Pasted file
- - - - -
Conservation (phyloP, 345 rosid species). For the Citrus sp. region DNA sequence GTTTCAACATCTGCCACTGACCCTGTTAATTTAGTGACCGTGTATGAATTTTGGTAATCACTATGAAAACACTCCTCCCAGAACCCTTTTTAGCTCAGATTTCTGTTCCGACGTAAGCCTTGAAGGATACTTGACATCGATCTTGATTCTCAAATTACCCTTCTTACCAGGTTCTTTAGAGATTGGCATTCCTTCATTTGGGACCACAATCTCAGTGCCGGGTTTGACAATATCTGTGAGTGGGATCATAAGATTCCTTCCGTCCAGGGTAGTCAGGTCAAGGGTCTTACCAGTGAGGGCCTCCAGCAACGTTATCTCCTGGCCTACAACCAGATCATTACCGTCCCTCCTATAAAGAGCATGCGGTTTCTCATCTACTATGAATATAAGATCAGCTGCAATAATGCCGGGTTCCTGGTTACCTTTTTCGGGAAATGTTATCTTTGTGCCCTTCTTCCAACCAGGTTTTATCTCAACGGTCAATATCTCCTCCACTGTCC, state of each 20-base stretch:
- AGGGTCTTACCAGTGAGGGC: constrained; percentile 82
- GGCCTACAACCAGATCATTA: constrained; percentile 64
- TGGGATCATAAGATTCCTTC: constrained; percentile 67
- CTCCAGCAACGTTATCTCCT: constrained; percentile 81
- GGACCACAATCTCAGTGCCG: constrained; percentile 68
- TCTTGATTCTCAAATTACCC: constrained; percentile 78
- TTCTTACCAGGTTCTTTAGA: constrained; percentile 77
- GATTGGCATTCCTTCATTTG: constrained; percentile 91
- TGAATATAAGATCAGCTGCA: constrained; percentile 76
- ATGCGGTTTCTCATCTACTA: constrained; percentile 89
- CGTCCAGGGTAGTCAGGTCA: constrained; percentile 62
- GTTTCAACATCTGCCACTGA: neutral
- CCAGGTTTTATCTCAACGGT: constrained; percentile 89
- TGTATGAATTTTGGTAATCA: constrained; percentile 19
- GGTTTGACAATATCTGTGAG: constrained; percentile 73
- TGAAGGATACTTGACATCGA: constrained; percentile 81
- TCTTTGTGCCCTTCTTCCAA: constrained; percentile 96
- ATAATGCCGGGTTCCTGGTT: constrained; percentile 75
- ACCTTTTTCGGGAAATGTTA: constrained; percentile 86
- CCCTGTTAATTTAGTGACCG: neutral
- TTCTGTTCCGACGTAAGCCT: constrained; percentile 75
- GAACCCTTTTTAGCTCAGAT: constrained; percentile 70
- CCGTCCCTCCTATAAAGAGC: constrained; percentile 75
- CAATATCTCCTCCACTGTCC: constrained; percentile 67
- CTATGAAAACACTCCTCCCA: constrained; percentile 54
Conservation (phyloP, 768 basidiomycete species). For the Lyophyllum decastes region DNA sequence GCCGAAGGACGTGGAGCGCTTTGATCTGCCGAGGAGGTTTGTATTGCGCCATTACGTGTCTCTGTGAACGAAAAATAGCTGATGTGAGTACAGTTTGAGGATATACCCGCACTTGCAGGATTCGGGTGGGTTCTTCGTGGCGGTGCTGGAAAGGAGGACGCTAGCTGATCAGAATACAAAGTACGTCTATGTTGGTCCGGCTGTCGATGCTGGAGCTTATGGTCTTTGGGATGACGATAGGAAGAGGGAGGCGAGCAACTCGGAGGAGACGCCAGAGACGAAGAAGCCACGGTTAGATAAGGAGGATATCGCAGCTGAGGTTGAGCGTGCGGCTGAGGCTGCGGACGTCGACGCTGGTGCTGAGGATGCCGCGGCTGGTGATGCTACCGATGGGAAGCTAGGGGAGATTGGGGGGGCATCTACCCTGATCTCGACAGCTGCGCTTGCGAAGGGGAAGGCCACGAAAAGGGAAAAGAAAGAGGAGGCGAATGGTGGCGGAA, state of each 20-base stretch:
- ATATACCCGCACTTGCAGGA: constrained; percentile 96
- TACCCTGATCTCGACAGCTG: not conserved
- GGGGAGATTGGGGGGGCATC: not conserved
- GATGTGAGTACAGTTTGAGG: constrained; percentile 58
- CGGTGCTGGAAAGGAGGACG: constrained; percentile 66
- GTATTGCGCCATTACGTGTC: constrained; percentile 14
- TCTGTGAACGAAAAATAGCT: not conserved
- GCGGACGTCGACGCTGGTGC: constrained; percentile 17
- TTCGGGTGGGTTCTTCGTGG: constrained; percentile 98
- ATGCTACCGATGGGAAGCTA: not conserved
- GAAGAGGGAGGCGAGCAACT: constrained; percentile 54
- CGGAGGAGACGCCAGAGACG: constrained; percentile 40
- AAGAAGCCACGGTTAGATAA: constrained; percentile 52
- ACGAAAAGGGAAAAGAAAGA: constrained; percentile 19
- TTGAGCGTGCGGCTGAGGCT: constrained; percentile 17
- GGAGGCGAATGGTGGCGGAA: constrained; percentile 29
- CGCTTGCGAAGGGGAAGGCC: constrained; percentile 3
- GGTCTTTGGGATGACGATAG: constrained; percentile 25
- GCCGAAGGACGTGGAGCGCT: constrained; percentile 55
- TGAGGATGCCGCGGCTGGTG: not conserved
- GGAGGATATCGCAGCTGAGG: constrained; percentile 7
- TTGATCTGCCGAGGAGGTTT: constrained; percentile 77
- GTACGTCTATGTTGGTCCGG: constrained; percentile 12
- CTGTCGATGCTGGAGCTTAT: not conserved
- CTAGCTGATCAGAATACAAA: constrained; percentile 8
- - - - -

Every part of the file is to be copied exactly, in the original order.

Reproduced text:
Conservation (phyloP, 345 rosid species). For the Citrus sp. region DNA sequence GTTTCAACATCTGCCACTGACCCTGTTAATTTAGTGACCGTGTATGAATTTTGGTAATCACTATGAAAACACTCCTCCCAGAACCCTTTTTAGCTCAGATTTCTGTTCCGACGTAAGCCTTGAAGGATACTTGACATCGATCTTGATTCTCAAATTACCCTTCTTACCAGGTTCTTTAGAGATTGGCATTCCTTCATTTGGGACCACAATCTCAGTGCCGGGTTTGACAATATCTGTGAGTGGGATCATAAGATTCCTTCCGTCCAGGGTAGTCAGGTCAAGGGTCTTACCAGTGAGGGCCTCCAGCAACGTTATCTCCTGGCCTACAACCAGATCATTACCGTCCCTCCTATAAAGAGCATGCGGTTTCTCATCTACTATGAATATAAGATCAGCTGCAATAATGCCGGGTTCCTGGTTACCTTTTTCGGGAAATGTTATCTTTGTGCCCTTCTTCCAACCAGGTTTTATCTCAACGGTCAATATCTCCTCCACTGTCC, state of each 20-base stretch:
- AGGGTCTTACCAGTGAGGGC: constrained; percentile 82
- GGCCTACAACCAGATCATTA: constrained; percentile 64
- TGGGATCATAAGATTCCTTC: constrained; percentile 67
- CTCCAGCAACGTTATCTCCT: constrained; percentile 81
- GGACCACAATCTCAGTGCCG: constrained; percentile 68
- TCTTGATTCTCAAATTACCC: constrained; percentile 78
- TTCTTACCAGGTTCTTTAGA: constrained; percentile 77
- GATTGGCATTCCTTCATTTG: constrained; percentile 91
- TGAATATAAGATCAGCTGCA: constrained; percentile 76
- ATGCGGTTTCTCATCTACTA: constrained; percentile 89
- CGTCCAGGGTAGTCAGGTCA: constrained; percentile 62
- GTTTCAACATCTGCCACTGA: neutral
- CCAGGTTTTATCTCAACGGT: constrained; percentile 89
- TGTATGAATTTTGGTAATCA: constrained; percentile 19
- GGTTTGACAATATCTGTGAG: constrained; percentile 73
- TGAAGGATACTTGACATCGA: constrained; percentile 81
- TCTTTGTGCCCTTCTTCCAA: constrained; percentile 96
- ATAATGCCGGGTTCCTGGTT: constrained; percentile 75
- ACCTTTTTCGGGAAATGTTA: constrained; percentile 86
- CCCTGTTAATTTAGTGACCG: neutral
- TTCTGTTCCGACGTAAGCCT: constrained; percentile 75
- GAACCCTTTTTAGCTCAGAT: constrained; percentile 70
- CCGTCCCTCCTATAAAGAGC: constrained; percentile 75
- CAATATCTCCTCCACTGTCC: constrained; percentile 67
- CTATGAAAACACTCCTCCCA: constrained; percentile 54
Conservation (phyloP, 768 basidiomycete species). For the Lyophyllum decastes region DNA sequence GCCGAAGGACGTGGAGCGCTTTGATCTGCCGAGGAGGTTTGTATTGCGCCATTACGTGTCTCTGTGAACGAAAAATAGCTGATGTGAGTACAGTTTGAGGATATACCCGCACTTGCAGGATTCGGGTGGGTTCTTCGTGGCGGTGCTGGAAAGGAGGACGCTAGCTGATCAGAATACAAAGTACGTCTATGTTGGTCCGGCTGTCGATGCTGGAGCTTATGGTCTTTGGGATGACGATAGGAAGAGGGAGGCGAGCAACTCGGAGGAGACGCCAGAGACGAAGAAGCCACGGTTAGATAAGGAGGATATCGCAGCTGAGGTTGAGCGTGCGGCTGAGGCTGCGGACGTCGACGCTGGTGCTGAGGATGCCGCGGCTGGTGATGCTACCGATGGGAAGCTAGGGGAGATTGGGGGGGCATCTACCCTGATCTCGACAGCTGCGCTTGCGAAGGGGAAGGCCACGAAAAGGGAAAAGAAAGAGGAGGCGAATGGTGGCGGAA, state of each 20-base stretch:
- ATATACCCGCACTTGCAGGA: constrained; percentile 96
- TACCCTGATCTCGACAGCTG: not conserved
- GGGGAGATTGGGGGGGCATC: not conserved
- GATGTGAGTACAGTTTGAGG: constrained; percentile 58
- CGGTGCTGGAAAGGAGGACG: constrained; percentile 66
- GTATTGCGCCATTACGTGTC: constrained; percentile 14
- TCTGTGAACGAAAAATAGCT: not conserved
- GCGGACGTCGACGCTGGTGC: constrained; percentile 17
- TTCGGGTGGGTTCTTCGTGG: constrained; percentile 98
- ATGCTACCGATGGGAAGCTA: not conserved
- GAAGAGGGAGGCGAGCAACT: constrained; percentile 54
- CGGAGGAGACGCCAGAGACG: constrained; percentile 40
- AAGAAGCCACGGTTAGATAA: constrained; percentile 52
- ACGAAAAGGGAAAAGAAAGA: constrained; percentile 19
- TTGAGCGTGCGGCTGAGGCT: constrained; percentile 17
- GGAGGCGAATGGTGGCGGAA: constrained; percentile 29
- CGCTTGCGAAGGGGAAGGCC: constrained; percentile 3
- GGTCTTTGGGATGACGATAG: constrained; percentile 25
- GCCGAAGGACGTGGAGCGCT: constrained; percentile 55
- TGAGGATGCCGCGGCTGGTG: not conserved
- GGAGGATATCGCAGCTGAGG: constrained; percentile 7
- TTGATCTGCCGAGGAGGTTT: constrained; percentile 77
- GTACGTCTATGTTGGTCCGG: constrained; percentile 12
- CTGTCGATGCTGGAGCTTAT: not conserved
- CTAGCTGATCAGAATACAAA: constrained; percentile 8